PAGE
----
Daily Archives: September 10, 2014

IFR Probability when an extratropical storm passes by

The approach of an extratropical cyclone, such as the Colorado Cyclone in this animation in the upper Midwest on 10 September 2014, will frequently result in areas of IFR or near-IFR conditions. However, the many cloud layers that accompany these baroclinic disturbances will always make difficult the task of identifying (using satellite imagery) regions of low stratus and fog. Consider the animation below of Brightness Temperature Difference (10.7µm – 3.9µm) fields (a traditional method of detecting water-based clouds) over the Upper Midwest on 10 September.


Color-enhanced Brightness Temperature Difference fields (10.7µm – 3.9µm), hourly from 0100 UTC to 1400 UTC on 10 September 2014 (Click to enlarge)

Interpretation of this loop is time-consuming. Not only is there little distinct signal related to observed IFR and near-IFR conditions, but the rising sun (at the end of the animation) causes the Brightness Temperature Difference to flip sign, altering the enhancement. There are regions where the Brightness Temperature Difference field detects water-based clouds that may be associated with fog or stratus, chiefly over the western third of the domain (and especially over the Dakotas) in the later half of the animation.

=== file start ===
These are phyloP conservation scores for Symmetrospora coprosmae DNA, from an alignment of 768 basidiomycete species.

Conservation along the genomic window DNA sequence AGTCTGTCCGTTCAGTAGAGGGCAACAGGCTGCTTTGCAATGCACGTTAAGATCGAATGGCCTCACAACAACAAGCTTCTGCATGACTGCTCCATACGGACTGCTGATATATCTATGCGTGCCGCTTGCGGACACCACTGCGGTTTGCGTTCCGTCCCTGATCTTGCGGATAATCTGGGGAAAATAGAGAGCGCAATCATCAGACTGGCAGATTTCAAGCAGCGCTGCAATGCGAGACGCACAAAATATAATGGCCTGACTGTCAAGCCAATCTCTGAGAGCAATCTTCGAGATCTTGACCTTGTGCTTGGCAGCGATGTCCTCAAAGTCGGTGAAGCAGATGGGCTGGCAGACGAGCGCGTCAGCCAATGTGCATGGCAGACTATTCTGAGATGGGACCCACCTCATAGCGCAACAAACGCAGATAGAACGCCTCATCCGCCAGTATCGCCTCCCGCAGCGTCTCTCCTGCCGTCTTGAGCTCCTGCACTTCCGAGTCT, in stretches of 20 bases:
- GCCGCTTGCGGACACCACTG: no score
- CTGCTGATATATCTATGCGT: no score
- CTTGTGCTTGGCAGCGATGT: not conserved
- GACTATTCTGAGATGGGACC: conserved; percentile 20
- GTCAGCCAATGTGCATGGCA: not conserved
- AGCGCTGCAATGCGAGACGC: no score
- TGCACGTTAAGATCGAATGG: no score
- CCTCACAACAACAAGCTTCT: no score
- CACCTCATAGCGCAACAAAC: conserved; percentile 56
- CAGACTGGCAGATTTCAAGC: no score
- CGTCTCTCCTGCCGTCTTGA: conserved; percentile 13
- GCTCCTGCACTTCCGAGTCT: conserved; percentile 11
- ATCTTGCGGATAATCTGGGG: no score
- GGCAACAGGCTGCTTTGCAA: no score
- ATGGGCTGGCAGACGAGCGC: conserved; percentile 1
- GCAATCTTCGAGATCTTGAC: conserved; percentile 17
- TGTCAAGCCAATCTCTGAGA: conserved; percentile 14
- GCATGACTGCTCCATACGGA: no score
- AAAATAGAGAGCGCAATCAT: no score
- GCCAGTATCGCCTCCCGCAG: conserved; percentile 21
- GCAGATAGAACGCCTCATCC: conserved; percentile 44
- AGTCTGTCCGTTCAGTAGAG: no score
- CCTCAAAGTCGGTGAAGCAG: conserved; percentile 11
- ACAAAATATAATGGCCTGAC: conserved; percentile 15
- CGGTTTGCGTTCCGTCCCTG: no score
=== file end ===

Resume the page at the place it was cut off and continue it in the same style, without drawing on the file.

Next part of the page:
Compare the animation above to the loop of IFR Probabilities for the same time period below. IFR Probabilities are highest where near-IFR or IFR conditions are present, and the IFR Probability field screens out regions where low stratus (but not fog) is present, such as over the Dakotas at the end of the animation. Regions where IFR Probability fields have a flat character — such as over Wisconsin around sunrise — are where only Rapid Refresh model data (but not satellite data) are used as predictors, and the field does not have pixel-scale variability. Because fewer predictors are used, the magnitude of the IFR Probability is smaller than in regions where both satellite and model data can be used as Predictors. Thus, a flat field (over eastern Wisconsin at the end of the animation, or over Iowa at the beginning) has values that should be interpreted differently from similar values in regions where both satellite and model data can be used in the computation of IFR Probabilities.


GOES-R IFR Probability fields (Computed from GOES-13 and Rapid Refresh Data), hourly from 0100 UTC to 1400 UTC on 10 September 2014 (Click to enlarge)